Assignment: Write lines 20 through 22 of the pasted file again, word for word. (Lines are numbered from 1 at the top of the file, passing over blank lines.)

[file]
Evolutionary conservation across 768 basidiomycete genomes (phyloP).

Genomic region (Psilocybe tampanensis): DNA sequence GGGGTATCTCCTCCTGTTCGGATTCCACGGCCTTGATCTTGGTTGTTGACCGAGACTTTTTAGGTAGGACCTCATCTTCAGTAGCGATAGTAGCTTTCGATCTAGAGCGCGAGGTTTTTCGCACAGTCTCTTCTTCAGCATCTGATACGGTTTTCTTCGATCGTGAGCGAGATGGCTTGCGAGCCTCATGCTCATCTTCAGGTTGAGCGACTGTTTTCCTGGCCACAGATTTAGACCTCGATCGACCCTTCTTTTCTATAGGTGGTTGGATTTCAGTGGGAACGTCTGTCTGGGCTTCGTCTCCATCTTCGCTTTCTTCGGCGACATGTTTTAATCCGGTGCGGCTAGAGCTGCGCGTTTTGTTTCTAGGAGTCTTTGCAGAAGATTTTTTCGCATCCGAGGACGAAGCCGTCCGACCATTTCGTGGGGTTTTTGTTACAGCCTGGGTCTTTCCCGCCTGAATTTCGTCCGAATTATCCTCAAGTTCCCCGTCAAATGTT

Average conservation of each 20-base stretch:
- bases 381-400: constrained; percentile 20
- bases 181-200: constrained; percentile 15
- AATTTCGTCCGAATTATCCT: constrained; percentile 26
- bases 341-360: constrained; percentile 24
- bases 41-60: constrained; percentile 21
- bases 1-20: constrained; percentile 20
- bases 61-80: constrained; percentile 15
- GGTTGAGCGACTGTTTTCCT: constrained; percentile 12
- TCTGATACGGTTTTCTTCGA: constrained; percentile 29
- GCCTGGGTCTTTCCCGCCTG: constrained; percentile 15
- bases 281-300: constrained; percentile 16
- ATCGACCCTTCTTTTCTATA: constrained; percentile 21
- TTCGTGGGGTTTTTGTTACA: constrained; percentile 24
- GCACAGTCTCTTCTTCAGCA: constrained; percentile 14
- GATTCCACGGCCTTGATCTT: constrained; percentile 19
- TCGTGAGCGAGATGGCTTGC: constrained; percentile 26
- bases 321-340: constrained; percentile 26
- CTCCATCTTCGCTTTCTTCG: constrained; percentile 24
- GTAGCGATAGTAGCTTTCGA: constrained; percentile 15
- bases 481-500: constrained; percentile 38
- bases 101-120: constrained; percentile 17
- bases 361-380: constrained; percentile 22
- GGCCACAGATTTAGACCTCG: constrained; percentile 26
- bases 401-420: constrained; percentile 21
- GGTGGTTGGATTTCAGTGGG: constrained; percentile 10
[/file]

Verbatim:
- bases 321-340: constrained; percentile 26
- CTCCATCTTCGCTTTCTTCG: constrained; percentile 24
- GTAGCGATAGTAGCTTTCGA: constrained; percentile 15